28 February 2023

What Can You Do to Feel Safe as a Teacher?

Try to go about your daily life

You should make an effort to return to your daily routine as much as possible. Routines such as eating or sleeping at the same time as before contribute to the normalisation process. Give us a sense of confidence.

Do not neglect your health

Do not neglect to take care of yourself. Try to eat a regular and healthy diet and get enough rest. Taking care of your physical health also protects your mental health.

Spend time with your family and friends

It is important to communicate with your near and dear ones. Talk to them about what you are going through, this will give you confidence. Sometimes it is quite normal to want to be alone, but do not isolate yourself from your loved ones.

Share your feelings and thoughts verbally / in writing

Tell your experiences to other people who you think can understand you. While sharing the events, also talk about your thoughts and feelings. Talking to someone, or writing if you prefer not to talk, will help you to recover and understand what has happened better.

Don't Make Sudden Decisions

Your feelings and thoughts about the world, life, the future and our goals may be shaken. Instead of making sudden and big decisions with this feeling, it is safer to be patient and try to re-evaluate what you have experienced by talking to your trusted relatives beforehand.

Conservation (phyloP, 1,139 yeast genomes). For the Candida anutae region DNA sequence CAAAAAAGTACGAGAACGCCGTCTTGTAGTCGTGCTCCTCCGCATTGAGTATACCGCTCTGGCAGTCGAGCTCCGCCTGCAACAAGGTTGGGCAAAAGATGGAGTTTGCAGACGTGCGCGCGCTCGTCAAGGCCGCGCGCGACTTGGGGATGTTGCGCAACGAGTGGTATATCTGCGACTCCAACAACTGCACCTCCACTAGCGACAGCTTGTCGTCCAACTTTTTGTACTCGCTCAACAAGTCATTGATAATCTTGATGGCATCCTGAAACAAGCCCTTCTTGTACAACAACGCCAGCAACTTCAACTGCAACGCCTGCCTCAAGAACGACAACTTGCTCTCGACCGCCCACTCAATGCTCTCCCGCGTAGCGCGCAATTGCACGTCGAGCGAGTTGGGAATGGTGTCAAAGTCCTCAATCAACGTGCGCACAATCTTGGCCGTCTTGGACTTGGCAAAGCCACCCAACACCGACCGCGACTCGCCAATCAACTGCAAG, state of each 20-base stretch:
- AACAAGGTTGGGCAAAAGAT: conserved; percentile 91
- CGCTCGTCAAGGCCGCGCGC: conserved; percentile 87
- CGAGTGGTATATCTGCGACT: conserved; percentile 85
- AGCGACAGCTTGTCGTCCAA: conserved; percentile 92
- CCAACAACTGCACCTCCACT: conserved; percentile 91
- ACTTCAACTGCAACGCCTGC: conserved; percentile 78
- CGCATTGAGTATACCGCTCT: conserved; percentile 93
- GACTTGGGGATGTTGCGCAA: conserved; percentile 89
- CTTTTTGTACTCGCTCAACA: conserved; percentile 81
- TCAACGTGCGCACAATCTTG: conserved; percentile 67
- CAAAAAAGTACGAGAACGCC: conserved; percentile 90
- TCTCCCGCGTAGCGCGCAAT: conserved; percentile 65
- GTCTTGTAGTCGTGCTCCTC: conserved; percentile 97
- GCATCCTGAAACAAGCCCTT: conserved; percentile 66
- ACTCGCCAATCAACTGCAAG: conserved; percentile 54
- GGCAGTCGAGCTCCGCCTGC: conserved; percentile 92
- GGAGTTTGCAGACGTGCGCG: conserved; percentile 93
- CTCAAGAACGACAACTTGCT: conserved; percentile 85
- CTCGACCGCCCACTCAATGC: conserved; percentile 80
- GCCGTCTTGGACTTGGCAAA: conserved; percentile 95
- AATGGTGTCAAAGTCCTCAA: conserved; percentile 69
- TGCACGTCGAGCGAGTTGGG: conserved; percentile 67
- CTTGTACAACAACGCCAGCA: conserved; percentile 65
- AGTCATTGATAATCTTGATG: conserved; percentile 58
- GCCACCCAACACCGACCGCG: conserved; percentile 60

Use the Media in a Healthy Way

It is natural to want to find out what is happening after an earthquake through the media. However, avoid excessive following of related news, watching repetitive compelling images, etc. Over-focusing on earthquake-related images, news and discussions may cause your traumatic reactions to increase.

However, if there is no decrease in the symptoms of extreme anxiety, panic and hopelessness that seriously negatively affect your daily life after about a month, or if the frequency and severity of these behaviours are increasing, you should definitely consult a mental health specialist without wasting time.

What can you do as a parent to make your children feel safe?


Listen to your child, let them ask questions and respect their views. Chatting with children, drawing pictures together or playing games is the healthiest and most natural way for them to overcome this challenging process.

They may have many questions about why the earthquake happened, why it happened to them, whether the earthquake will happen again. You need to answer their questions by giving accurate and clear information in accordance with your child's age and development.